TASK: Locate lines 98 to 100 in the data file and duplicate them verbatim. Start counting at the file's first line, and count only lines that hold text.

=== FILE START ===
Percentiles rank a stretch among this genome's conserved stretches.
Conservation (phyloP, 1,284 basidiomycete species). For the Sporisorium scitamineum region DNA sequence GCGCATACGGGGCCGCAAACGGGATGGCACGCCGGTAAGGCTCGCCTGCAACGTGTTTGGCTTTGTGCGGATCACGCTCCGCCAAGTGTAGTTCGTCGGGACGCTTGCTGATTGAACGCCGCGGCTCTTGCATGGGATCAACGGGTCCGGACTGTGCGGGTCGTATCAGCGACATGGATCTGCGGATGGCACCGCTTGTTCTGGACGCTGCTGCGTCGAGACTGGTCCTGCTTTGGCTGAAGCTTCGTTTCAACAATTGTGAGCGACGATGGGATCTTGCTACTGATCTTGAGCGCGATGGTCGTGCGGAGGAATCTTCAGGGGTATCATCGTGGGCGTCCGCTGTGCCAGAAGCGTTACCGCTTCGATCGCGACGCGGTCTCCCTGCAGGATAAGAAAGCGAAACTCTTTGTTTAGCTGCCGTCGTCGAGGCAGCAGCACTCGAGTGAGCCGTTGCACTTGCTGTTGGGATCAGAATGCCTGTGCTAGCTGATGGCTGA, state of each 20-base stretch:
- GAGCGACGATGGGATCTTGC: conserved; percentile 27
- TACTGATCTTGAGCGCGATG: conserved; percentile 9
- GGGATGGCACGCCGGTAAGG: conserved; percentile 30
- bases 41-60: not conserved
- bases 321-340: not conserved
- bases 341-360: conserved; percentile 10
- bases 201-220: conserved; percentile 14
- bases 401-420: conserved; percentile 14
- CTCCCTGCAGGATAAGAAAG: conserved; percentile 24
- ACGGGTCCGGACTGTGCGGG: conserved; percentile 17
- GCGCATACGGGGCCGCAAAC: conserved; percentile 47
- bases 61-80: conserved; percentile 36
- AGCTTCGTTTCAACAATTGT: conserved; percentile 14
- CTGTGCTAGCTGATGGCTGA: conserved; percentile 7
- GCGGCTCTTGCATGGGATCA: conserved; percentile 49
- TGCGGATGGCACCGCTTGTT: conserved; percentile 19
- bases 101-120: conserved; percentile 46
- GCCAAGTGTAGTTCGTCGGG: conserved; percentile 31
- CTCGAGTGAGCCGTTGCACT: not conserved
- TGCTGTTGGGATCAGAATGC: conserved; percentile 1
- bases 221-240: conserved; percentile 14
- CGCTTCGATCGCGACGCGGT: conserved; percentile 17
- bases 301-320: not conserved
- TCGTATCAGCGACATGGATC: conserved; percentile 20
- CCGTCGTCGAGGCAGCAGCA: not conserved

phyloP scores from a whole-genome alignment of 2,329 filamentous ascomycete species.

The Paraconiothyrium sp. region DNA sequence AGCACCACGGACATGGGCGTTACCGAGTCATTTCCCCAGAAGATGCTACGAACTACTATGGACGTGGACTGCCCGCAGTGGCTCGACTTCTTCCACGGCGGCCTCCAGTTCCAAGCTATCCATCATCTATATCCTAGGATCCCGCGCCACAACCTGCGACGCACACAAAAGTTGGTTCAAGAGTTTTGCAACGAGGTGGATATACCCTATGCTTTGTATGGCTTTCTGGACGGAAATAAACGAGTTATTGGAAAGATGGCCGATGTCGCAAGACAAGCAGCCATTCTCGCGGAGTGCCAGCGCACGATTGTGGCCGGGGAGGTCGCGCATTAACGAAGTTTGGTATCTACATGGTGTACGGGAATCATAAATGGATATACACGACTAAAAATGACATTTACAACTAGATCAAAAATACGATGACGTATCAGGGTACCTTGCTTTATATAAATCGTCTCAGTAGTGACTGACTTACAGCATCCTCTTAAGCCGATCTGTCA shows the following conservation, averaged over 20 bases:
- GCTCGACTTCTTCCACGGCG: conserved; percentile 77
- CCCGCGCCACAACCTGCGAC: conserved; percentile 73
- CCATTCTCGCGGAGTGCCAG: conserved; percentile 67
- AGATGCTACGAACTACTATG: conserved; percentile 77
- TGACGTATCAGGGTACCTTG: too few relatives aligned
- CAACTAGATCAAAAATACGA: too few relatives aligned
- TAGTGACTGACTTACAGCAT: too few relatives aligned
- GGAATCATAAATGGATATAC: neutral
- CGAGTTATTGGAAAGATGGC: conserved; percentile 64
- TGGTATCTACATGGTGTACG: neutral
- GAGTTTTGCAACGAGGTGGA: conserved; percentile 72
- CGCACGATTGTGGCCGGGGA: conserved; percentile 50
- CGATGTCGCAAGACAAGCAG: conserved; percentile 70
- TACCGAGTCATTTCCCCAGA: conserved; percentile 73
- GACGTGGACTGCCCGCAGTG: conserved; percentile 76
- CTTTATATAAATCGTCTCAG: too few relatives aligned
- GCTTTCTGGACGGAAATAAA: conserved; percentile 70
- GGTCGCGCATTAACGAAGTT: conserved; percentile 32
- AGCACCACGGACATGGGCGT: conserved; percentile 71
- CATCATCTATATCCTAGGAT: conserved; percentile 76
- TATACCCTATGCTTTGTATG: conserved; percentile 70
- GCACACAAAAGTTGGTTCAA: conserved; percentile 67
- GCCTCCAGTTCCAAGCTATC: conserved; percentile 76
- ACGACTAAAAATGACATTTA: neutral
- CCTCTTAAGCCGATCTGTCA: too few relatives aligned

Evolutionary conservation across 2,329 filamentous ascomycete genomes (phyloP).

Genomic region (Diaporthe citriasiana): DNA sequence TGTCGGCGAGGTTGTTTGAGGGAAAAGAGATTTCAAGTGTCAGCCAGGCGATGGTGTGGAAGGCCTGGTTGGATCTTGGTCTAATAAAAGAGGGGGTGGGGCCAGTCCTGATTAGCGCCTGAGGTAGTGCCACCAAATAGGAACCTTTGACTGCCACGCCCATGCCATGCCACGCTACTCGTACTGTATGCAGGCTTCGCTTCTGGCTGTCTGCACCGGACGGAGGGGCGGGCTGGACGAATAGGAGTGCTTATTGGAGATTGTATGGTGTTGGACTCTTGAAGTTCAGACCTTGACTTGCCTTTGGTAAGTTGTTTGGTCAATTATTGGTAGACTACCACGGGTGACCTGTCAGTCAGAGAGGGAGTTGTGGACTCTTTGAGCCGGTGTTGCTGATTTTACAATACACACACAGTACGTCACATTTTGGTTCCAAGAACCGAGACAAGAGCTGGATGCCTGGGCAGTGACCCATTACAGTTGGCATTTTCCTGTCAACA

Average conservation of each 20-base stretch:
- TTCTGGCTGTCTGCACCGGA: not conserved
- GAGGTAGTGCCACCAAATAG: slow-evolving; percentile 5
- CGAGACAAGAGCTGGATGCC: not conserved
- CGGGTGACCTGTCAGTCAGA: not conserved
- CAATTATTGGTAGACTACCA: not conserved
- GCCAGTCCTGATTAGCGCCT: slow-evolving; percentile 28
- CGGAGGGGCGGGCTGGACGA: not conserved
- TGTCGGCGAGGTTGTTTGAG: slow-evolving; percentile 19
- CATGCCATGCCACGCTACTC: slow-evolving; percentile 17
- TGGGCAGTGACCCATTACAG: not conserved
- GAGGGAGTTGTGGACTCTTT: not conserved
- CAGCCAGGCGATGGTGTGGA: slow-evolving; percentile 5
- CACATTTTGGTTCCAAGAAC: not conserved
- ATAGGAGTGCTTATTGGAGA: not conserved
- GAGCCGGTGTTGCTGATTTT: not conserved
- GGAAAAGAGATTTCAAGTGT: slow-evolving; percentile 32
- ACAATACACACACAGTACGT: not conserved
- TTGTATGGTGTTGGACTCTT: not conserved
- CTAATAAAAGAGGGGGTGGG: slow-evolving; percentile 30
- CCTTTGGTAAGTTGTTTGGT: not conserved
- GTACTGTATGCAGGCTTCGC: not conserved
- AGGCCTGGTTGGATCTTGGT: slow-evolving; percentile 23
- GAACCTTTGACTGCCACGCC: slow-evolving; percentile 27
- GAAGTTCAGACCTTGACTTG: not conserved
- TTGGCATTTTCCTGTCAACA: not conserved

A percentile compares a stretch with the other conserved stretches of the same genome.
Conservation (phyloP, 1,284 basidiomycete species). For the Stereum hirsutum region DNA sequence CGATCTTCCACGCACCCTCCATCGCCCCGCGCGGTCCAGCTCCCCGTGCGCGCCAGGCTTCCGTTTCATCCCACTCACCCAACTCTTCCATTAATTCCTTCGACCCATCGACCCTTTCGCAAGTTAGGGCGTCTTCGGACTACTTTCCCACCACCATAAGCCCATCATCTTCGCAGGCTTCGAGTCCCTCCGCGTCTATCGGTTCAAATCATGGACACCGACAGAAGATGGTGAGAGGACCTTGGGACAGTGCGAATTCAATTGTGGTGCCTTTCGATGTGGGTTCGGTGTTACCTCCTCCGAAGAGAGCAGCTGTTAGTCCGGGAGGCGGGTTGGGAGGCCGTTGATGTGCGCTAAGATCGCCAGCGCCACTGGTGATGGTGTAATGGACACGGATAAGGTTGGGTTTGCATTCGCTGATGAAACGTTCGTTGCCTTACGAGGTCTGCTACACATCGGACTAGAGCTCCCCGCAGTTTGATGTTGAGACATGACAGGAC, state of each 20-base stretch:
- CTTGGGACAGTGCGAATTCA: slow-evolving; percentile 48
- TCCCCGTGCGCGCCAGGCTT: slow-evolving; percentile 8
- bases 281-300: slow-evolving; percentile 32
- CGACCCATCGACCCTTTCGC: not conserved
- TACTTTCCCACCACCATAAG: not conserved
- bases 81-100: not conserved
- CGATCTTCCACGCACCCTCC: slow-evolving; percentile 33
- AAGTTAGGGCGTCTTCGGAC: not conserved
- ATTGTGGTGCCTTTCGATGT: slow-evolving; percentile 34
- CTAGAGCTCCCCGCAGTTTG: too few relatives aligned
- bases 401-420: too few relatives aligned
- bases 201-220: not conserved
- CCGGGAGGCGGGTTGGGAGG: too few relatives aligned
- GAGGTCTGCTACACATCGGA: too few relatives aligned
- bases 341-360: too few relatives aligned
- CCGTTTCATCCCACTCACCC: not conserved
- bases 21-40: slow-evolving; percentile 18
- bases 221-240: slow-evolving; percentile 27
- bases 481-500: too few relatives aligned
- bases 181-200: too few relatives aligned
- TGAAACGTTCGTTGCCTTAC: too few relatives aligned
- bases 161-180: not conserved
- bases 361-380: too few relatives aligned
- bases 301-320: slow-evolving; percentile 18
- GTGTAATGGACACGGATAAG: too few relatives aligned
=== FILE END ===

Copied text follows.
- GAGGTCTGCTACACATCGGA: too few relatives aligned
- bases 341-360: too few relatives aligned
- CCGTTTCATCCCACTCACCC: not conserved